Opportunities for women's education were increasing
during this period. Feminists during the Victorian period
battled to attend university, enter professions such
as medicine, and gain basic property rights. During the Edwardian period, women were continuing their on going fight to win the vote, and to advance in higher education and the professions. Both East London College and Westfield College offered new educational opportunities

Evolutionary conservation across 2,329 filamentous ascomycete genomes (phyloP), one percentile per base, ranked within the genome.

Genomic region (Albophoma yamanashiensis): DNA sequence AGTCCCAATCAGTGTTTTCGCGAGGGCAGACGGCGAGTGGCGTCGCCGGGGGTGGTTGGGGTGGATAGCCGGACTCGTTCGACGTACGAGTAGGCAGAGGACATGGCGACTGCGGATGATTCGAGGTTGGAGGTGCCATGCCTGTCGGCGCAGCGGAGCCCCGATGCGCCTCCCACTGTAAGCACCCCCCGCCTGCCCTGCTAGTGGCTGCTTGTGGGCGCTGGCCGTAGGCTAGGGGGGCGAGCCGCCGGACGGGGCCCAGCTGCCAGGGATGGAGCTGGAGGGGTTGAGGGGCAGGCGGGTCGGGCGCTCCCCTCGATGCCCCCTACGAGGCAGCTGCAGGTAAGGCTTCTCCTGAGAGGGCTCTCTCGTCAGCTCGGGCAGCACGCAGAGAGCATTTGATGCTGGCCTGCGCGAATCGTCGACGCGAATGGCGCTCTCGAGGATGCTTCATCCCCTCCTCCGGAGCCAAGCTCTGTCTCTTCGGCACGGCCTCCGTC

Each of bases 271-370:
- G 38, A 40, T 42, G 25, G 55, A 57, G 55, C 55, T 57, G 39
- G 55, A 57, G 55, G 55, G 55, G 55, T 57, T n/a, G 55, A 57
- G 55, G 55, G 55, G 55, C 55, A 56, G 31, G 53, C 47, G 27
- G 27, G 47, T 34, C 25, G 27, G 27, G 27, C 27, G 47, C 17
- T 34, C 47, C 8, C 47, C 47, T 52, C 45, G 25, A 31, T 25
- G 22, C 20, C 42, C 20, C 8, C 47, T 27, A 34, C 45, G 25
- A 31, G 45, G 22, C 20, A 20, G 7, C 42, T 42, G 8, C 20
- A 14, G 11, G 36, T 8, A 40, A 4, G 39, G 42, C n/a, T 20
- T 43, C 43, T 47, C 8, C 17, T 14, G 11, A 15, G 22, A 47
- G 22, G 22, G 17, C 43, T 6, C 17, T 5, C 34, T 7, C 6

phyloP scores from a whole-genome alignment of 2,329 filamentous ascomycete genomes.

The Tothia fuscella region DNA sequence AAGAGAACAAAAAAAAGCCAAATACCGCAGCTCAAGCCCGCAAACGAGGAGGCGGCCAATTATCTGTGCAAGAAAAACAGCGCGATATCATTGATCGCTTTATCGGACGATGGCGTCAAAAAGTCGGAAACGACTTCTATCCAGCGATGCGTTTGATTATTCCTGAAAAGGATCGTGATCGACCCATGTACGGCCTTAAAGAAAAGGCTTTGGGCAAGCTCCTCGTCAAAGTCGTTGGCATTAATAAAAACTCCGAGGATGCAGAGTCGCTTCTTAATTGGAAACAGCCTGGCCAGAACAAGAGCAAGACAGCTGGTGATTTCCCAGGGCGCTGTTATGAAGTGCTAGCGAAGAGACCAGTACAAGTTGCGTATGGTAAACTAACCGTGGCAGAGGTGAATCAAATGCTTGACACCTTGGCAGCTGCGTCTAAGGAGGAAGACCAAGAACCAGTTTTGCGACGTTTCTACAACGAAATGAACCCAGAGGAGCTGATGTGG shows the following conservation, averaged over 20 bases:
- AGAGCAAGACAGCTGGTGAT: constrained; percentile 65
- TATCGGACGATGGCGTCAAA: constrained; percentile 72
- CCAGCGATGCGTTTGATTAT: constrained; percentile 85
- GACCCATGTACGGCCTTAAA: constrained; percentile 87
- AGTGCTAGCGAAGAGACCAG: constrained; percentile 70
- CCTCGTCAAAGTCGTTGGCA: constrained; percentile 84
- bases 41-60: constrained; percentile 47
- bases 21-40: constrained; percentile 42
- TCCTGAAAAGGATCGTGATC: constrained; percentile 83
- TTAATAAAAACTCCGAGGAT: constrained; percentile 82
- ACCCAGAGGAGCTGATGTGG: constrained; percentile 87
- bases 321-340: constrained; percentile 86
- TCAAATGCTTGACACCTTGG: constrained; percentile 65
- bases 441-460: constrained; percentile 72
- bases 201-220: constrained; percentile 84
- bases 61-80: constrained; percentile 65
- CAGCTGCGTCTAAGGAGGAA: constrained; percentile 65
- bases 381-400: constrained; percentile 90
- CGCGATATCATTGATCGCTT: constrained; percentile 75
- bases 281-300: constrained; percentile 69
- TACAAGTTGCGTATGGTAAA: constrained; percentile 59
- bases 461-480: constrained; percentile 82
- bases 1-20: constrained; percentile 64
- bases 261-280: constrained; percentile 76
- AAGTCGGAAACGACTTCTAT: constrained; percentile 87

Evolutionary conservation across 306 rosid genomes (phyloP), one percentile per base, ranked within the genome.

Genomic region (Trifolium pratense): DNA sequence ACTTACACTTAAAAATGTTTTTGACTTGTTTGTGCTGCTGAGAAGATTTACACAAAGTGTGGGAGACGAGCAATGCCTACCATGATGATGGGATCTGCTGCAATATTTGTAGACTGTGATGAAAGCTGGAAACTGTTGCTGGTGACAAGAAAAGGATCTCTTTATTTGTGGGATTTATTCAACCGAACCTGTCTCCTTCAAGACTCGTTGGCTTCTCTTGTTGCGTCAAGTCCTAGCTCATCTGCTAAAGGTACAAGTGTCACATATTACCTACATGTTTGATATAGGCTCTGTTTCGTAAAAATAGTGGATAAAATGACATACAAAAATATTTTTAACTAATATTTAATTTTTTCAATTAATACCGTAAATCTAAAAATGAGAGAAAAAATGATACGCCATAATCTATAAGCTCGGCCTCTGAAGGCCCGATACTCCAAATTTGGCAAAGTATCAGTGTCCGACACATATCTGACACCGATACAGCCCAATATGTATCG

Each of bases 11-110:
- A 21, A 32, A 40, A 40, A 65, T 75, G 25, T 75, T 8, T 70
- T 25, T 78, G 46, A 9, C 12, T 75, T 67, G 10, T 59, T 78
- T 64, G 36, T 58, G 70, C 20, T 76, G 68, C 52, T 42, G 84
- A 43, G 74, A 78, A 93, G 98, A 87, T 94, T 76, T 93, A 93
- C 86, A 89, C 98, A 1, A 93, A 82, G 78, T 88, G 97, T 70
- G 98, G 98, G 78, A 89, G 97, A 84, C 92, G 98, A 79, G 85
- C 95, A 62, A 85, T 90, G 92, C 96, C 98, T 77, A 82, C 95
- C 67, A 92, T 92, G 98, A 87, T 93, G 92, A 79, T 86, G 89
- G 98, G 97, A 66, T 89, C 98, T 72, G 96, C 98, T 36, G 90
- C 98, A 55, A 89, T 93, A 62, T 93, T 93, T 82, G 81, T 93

In the early years of the twentieth century educational provision for women was largely intended to prepare them for a domestic vocation. Women were encouraged to study subjects in the arts or 'domestic sciences', which would prepare them for marriage or, for working-class women, for a life working in-service. Women were also encouraged to enter the 'caring' professions, such as teaching or social work. Religion also influenced the vocations of women and, the idea of Christian women's education led to international links between women's colleges.